Problem & Solution Explained
This Cause is about HOPE, about making a direct difference to a girl’s life, and about breaking the cycle of poverty. It works towards achieving the 3rd Millennium Development Goal of empowering women and promoting gender equality amongst society.
How can we break the cycle? In order to answer this it is important to understand what actually keeps the cycle of poverty going.
Drop Out Rates
Secondary high school drop out rate is the biggest factor that prevents women from gaining the kind of skills that will allow them to seek better employment or to move on to tertiary studies to make something of themselves. High secondary school drop out rate exists for many reasons:
Poverty In most cases, usually the result of large family size, there is not enough money in the family to send every child to school. The question for parents becomes, “which of my many children should I send on to secondary school?” Due to deeply held beliefs that women are inferior to men and that men have natural superiority; the boys in the family will always be the priority candidate to receive secondary education.
Early Pregnancy & HIV AIDS Sadly these are both common occurrences. Culturally, women in Uganda are expected to submit to men and often men will abandon women after demanding sexual intercourse. If, under these circumstances, a woman falls pregnant or contracts HIV or AIDS she becomes a curse to the family, a curse to the village, and has lost her opportunity for secondary education. Thus she is left with no choice but to submit to the back breaking agricultural work necessary to earn enough money for her and her children to survive.
Energy & Concentration
High levels of concentration and energy are vital in helping a girl to focus on why she is conducting her schooling, and what she wants for her future. Without having firm answers to these questions it is hard for a girl to work at her studies. Factors contributing to a lack of energy and concentration for females are varied:
Travel Distance Long distances traveled by foot are time consuming and deplete energy and concerntration that should be being spent on schoolwork.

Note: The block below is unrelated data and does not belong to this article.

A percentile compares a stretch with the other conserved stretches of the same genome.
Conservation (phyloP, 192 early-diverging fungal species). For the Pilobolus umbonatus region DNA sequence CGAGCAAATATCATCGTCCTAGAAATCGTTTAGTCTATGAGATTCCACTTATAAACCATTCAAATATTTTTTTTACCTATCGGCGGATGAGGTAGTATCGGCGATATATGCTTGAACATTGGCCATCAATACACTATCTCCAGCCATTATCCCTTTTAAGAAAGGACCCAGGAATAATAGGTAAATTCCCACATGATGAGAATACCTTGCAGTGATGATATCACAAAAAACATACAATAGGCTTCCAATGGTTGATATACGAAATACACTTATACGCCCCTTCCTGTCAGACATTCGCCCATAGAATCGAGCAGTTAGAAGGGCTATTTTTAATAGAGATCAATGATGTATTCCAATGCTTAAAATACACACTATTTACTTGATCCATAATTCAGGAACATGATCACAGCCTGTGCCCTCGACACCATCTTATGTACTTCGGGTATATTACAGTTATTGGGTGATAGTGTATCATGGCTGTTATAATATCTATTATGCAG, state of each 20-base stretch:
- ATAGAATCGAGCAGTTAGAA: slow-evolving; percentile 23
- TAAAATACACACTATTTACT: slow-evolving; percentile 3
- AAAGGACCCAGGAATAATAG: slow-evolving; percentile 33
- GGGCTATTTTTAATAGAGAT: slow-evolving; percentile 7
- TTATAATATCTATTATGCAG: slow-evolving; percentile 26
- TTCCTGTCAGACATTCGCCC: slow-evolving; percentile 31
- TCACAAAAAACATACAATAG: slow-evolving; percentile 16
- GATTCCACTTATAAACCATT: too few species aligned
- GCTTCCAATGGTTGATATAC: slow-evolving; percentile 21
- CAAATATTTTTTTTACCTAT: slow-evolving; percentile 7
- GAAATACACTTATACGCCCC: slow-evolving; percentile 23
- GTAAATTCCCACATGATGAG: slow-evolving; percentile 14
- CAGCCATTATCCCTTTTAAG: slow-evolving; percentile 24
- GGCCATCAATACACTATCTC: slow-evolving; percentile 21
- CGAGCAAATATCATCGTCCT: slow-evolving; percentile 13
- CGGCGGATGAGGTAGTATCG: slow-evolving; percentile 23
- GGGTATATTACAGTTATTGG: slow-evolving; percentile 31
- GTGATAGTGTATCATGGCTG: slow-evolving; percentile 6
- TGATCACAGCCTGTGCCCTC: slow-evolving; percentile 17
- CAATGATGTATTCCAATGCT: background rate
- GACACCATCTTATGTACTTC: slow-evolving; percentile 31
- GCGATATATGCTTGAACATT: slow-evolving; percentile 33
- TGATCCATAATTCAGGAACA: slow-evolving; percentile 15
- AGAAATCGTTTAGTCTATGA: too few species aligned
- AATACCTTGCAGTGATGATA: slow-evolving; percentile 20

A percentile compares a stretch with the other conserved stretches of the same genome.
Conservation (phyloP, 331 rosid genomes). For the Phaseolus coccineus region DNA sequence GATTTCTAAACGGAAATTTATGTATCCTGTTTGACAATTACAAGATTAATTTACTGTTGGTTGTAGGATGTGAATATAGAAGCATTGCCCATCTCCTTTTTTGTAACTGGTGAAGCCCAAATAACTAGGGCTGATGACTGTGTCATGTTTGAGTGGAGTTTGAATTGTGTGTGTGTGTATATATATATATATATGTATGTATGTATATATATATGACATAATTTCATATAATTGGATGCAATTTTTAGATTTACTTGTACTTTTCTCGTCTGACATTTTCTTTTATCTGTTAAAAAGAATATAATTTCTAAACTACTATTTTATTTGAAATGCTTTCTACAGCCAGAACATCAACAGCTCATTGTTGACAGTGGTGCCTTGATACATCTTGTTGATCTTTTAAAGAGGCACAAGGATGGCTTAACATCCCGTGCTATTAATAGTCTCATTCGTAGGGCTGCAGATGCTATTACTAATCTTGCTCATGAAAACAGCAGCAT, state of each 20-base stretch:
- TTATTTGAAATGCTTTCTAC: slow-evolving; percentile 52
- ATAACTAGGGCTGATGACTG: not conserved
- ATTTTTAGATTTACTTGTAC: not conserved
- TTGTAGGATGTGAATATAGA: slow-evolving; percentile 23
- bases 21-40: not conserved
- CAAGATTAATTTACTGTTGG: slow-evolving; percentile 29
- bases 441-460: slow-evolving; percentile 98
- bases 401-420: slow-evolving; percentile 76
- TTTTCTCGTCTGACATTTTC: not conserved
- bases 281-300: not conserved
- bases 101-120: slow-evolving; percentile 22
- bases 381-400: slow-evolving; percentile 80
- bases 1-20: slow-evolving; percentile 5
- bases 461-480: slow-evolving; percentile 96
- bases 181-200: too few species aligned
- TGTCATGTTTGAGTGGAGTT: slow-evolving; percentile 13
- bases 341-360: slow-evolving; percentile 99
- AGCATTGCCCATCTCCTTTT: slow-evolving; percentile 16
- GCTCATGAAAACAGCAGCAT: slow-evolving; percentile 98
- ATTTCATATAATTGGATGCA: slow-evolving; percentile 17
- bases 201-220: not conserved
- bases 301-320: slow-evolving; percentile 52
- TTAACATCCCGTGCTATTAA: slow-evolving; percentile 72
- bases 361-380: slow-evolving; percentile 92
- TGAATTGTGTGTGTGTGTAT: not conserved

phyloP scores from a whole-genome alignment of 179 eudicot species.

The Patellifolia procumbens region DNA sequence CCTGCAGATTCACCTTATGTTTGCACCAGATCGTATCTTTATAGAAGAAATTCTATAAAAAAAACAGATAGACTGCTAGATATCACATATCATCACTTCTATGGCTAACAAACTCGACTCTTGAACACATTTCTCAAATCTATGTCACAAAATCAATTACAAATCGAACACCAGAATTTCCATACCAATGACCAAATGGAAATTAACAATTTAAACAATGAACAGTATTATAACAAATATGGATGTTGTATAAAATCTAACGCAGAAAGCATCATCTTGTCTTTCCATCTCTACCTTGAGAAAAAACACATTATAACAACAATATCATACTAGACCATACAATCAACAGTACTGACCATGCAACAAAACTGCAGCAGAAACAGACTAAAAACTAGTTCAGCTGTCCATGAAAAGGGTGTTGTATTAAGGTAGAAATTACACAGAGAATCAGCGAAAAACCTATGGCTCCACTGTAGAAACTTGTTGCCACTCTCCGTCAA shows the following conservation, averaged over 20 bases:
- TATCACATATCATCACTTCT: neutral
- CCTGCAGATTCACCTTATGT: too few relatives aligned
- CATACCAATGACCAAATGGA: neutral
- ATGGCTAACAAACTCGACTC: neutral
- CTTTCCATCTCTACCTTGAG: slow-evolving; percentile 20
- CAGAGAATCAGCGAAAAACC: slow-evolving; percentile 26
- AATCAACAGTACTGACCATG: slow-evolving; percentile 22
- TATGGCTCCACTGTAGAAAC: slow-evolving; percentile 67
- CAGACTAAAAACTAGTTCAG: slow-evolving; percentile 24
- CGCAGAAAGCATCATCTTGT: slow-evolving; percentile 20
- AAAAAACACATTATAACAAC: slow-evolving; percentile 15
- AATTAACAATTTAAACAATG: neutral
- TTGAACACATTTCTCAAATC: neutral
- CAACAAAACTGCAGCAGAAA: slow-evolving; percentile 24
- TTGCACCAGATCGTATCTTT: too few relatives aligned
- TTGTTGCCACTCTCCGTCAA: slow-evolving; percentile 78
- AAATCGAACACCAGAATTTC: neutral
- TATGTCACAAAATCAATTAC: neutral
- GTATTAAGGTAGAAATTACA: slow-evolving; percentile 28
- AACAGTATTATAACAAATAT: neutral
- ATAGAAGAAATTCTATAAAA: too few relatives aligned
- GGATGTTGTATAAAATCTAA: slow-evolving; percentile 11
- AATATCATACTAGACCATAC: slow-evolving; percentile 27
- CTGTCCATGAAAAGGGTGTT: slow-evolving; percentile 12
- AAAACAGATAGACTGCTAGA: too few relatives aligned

Poverty Good nutrition is necessary to fuel the high energy and concentration levels required to perform well in class. Many cannot afford the appropriate dietary requirements or expensive, nutrient rich foods like meat. Poor nutrition leads to poor performance in the classroom.
Domestic Duties In Western culture, we often take for granted mechanised assistance for domestic duties such as washing machines, dish washers, microwaves and ovens. At home, Ugandan girls are expected to wash clothes and dishes and cook manually which is physically taxing & time consuming. This expectation is a deeply engrained cultural hindrance – the attitude that a woman’s place is in the home or the garden doing mundane tasks.
Distance from the Capital City (Kampala) At an approximate 9 hour drive, many rural locations, like the school, are very far away from the centre of productivity and jobs. This makes it hard for families to see the benefits of continued schooling and how it actually affects their own and their children’s lives. Not seeing the immediate need, many lack the motivation and inspiration needed to help them prevail against the many obstacles a poor girl child faces in her efforts to transcend her situation of poverty.
Reports by the UN and others point to social investment in girls as the solution to making poverty history in that it effectively works towards breaking intergenerational cycles of poverty – example – “research shows: women reinvest 90% of their income back into the household, whereas men reinvest only 30% to 40%.” Nike Foundation. The Girl Effect (2009)
Structures & Buildings
One of the key project milestones is to build the physical structures required to house the all-girls boarding school. Staff housing will also be built to allow teachers to stay on campus. The ability to board eliminates many of the burdens currently experienced by young Ugandan women. These include:
Safety Living on campus limits contact with males, protecting female students from early pregnancy and various sexually transmitted diseases including AIDS. These dangers have been large contributing factors to the lack of female education in Uganda.
Family Commitments Boarding means students are no longer overburdened by the many household chores and domestic duties that they are expected to do whilst at home, allowing them a safe environment where they can focus solely on their future and schooling.
Travel Distance Boarding limits the time spent traveling to and from school. It allows access to education for a greater number of students and removes another of the key factors that has contributed to limited female education to date.
Teachers & Mentors
With teachers staying on campus, it will allow them to maintain a strong focus on moulding the girls into role models of the future. It will allow them to be “at arms length”, always there for the girls to provide tutoring with their homework and guidance with life’s troubles.
Building a Community – building a better society
Such a school and boarding environment will help to cultivate long lasting friendships and support networks where the girls will be able to encourage each other and stick together in their struggle for transcendence from poverty. It will allow them to become organised and active voices in society so as to collectively challenge the deep seated, oppressive cultural norms and practises which have long cemented the poverty cycle in Uganda.